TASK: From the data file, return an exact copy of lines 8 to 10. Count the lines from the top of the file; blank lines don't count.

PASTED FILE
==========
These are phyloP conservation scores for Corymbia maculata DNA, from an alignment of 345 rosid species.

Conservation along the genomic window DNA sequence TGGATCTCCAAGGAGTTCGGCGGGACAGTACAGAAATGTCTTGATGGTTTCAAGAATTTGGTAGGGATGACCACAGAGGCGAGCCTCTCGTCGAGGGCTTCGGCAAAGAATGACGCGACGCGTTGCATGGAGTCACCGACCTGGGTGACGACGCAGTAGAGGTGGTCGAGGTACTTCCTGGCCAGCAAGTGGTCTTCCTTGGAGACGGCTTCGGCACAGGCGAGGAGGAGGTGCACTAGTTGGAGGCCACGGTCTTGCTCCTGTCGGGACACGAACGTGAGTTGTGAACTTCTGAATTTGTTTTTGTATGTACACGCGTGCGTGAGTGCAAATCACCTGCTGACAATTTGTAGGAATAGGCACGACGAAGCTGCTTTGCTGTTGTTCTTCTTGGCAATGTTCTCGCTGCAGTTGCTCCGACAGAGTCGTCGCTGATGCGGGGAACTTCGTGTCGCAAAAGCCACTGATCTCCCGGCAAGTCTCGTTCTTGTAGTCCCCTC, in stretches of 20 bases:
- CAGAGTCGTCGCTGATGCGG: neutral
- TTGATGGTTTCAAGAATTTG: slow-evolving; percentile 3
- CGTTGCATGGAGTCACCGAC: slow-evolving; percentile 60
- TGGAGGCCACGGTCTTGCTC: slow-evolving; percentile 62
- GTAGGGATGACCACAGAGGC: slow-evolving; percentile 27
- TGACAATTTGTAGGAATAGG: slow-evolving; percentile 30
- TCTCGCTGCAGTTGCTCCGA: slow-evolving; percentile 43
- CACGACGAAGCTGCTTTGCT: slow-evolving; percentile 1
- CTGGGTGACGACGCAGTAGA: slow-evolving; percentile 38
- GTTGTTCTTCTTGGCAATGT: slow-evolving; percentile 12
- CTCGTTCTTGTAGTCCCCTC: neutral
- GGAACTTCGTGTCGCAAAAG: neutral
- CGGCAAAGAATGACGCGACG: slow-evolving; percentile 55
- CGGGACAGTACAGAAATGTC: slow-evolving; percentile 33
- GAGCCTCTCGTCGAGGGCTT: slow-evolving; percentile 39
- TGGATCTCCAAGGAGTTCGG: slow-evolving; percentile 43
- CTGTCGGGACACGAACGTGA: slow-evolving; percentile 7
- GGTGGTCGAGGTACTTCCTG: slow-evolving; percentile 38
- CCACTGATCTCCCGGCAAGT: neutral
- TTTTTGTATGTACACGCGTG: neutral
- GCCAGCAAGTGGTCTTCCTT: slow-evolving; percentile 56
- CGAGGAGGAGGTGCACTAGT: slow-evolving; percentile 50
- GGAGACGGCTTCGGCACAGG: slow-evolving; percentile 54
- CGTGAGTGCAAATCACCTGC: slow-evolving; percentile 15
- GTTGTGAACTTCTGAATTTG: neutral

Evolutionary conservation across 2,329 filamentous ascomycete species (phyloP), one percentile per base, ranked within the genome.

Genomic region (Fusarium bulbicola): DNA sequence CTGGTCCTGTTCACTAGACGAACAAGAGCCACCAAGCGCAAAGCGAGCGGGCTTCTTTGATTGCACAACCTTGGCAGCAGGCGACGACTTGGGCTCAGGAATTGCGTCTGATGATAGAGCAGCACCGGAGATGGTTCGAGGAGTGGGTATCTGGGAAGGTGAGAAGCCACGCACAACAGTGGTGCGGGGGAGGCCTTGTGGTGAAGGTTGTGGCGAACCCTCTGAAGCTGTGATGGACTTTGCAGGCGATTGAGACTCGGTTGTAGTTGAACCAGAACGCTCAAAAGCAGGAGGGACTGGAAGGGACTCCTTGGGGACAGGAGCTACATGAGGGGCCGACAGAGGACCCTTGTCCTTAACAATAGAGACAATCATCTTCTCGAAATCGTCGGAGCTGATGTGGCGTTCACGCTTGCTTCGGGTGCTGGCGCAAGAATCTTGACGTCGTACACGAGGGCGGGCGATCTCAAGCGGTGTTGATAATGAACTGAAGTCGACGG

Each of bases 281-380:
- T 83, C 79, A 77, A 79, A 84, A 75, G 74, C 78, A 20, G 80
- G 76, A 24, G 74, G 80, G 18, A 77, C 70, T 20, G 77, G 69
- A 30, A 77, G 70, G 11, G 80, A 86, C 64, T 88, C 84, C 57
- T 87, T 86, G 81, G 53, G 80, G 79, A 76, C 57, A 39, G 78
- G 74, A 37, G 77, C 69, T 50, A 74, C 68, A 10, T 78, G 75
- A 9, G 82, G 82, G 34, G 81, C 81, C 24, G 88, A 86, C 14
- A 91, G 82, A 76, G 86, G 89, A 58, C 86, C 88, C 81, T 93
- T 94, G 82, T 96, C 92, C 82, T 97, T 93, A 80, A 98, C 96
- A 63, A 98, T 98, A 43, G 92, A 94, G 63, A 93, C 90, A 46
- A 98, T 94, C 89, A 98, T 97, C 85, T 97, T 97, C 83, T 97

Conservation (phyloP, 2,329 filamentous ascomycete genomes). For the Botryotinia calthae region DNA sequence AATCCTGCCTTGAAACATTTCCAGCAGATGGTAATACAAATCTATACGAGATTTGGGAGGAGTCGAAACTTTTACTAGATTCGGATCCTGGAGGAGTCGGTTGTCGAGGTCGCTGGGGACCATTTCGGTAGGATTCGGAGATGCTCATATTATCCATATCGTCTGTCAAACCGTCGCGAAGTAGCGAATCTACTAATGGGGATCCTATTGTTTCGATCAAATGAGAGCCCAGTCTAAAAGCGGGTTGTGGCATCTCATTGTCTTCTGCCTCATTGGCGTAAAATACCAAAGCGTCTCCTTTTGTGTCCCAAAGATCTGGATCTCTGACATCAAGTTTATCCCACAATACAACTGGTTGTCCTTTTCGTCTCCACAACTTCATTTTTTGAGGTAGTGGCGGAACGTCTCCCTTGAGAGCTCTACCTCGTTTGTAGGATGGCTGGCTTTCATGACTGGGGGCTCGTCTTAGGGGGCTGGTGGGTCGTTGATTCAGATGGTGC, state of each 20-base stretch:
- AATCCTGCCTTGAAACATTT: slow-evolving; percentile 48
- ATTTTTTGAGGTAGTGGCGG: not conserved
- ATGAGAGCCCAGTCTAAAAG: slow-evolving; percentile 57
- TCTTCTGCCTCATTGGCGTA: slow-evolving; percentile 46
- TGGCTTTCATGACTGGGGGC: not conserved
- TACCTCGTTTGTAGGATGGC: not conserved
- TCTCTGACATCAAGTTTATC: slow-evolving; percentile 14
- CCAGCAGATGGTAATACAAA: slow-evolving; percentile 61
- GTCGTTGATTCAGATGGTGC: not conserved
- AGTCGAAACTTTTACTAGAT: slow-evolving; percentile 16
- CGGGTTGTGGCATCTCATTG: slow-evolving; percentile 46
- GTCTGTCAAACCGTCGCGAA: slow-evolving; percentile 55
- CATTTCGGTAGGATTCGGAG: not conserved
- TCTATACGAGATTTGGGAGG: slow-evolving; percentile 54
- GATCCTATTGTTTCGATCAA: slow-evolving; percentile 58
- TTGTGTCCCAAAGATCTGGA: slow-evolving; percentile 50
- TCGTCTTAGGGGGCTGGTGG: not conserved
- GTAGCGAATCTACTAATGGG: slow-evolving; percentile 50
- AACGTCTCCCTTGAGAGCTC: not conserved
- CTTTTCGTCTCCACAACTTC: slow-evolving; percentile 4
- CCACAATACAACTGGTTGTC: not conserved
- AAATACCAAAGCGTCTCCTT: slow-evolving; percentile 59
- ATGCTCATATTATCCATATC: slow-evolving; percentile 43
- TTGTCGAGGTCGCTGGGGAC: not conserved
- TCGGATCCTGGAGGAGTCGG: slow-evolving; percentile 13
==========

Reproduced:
- TGACAATTTGTAGGAATAGG: slow-evolving; percentile 30
- TCTCGCTGCAGTTGCTCCGA: slow-evolving; percentile 43
- CACGACGAAGCTGCTTTGCT: slow-evolving; percentile 1